Non-disclosure agreements (NDAs) are common in settlements of workplace sexual harassment suits to limit what the parties can reveal about the facts of the complaint and the terms of a settlement. They often limit what all parties involved can reveal about the accused harasser, the alleged victim, and the workplace culture or environment that may have fostered or condoned behavior that led to a harassment claim. In light of the #MeToo movement, which encourages victims to speak out publicly about their experiences of workplace harassment in an effort to prevent future occurrences, a number of states have passed or are considering legislation limiting NDAs.
Why Limit the Use of NDAs?
Claims of discrimination or sexual harassment in the workplace are often settled privately between claimants and companies rather than litigated in court or another open forum. Frequently, in an effort to effect swift resolutions of claims, protect the reputations of the parties involved, and keep negative publicity about the company to a minimum, settlement agreements include mutual NDAs.
However, many victims’ advocate groups argue that claimants are bullied or pressured into entering into NDAs that may be more beneficial to the company than the claimant. They also argue that, in practice, these agreements are nearly impossible to enforce against many representatives of the company. For example, it may be difficult to prove or prevent a manager from privately sharing information that damages the complainant’s job prospects or negatively impacts their career with a personal friend in the industry outside of the formal interview process. The complainant, on the other hand, is very effectively prevented from “going public” in any capacity with their experiences, whether to publish a tell-all book about a public figure facing dozens of similar allegations or to casually share their experiences about the company with colleagues at a networking event.
What Does the Proposed Legislation Do?
In July 2018, New York became the first state to enact legislation restricting NDAs, which was included as part of a general budget bill. Its law bans non-disclosure provisions in settlements of claims involving sexual harassment allegations unless confidentiality is the “complainant’s preference” and certain procedural criteria are met. The state of Washington subsequently passed a similar law, and Arizona, California, and Pennsylvania are considering legislation to restrict the use of NDAs in sexual harassment settlements.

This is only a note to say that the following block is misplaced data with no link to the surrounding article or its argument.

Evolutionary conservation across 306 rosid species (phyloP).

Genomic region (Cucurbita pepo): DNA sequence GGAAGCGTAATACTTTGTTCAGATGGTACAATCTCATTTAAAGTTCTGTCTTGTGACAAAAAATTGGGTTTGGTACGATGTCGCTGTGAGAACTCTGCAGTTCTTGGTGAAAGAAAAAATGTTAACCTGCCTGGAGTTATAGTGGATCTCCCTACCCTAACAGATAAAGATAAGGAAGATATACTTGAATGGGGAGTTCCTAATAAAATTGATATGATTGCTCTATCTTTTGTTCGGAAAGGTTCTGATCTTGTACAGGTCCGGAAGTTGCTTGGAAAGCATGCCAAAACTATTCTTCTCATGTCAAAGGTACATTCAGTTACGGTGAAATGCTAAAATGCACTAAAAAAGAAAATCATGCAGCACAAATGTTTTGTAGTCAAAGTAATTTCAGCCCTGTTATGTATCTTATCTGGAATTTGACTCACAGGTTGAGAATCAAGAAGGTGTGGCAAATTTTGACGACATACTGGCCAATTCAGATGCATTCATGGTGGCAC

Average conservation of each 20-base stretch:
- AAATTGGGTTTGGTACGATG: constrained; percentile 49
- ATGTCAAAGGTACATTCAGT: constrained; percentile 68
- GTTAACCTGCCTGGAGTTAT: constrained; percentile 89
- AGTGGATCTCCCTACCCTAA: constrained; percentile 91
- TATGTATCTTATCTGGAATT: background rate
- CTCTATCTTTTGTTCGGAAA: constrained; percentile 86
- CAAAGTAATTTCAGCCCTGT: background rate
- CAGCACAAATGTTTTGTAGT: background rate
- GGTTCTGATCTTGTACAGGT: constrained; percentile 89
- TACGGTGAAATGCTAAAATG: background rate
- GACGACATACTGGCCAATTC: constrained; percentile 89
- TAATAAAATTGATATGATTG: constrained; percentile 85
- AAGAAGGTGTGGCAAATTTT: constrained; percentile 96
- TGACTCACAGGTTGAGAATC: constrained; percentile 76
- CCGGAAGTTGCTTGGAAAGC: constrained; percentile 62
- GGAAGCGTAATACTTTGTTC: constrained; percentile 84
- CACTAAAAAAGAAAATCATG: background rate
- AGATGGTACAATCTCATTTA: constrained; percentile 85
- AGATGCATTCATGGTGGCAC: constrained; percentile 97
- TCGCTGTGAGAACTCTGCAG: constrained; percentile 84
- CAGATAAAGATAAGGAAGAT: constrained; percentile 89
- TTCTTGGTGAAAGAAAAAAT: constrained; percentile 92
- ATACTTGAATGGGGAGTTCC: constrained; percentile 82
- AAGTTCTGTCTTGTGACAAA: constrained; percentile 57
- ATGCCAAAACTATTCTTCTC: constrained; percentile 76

New Jersey’s proposed legislation would prohibit non-disclosure provisions in settlements of sexual harassment claims as well as ban waivers of ANY procedural right related to a discrimination, harassment, or retaliation claim under New Jersey’s Law Against Discrimination. Section 2 of the Senate bill (S-121) provides that “A provision in any employment contract or agreement which has the purpose or effect of concealing the details relating to a claim of discrimination, retaliation, or harassment shall be deemed against public policy and unenforceable.” This language encompasses not only settlements related to workplace sexual harassment but also religious discrimination, gender discrimination, racial discrimination, whistleblowing (CEPA claims), and more.
Unlike other states’ laws or proposed legislation, the proposed New Jersey law does not provide circumstances under which the parties can enter into an NDA. Critics argue that many complainants both desire and benefit from confidentiality, which can protect their privacy and minimize the impact of a complaint and settlement on their career. The only limitation in the proposed law is that it would not apply to the terms of any New Jersey collective bargaining agreement.
What Happens Now?
The current bill, S-121/A1242, passed the Senate in June 2018 by a 34-1 vote (as S-121) and is currently on the second reading in the state Assembly. If it is passed by the Assembly, the legislation will be presented to the governor for signature.
If you have been the victim of workplace harassment based on your race, religion, gender, or other protected characteristic, or if you’ve been the victim of sexual harassment, contact an experienced New Jersey attorney today. The New Jersey Law Against Discrimination (NJLAD) protects both men and women and from harassment in the workplace. Contact the lawyers at the Mark Law Firm to find out how we can help you protect your rights.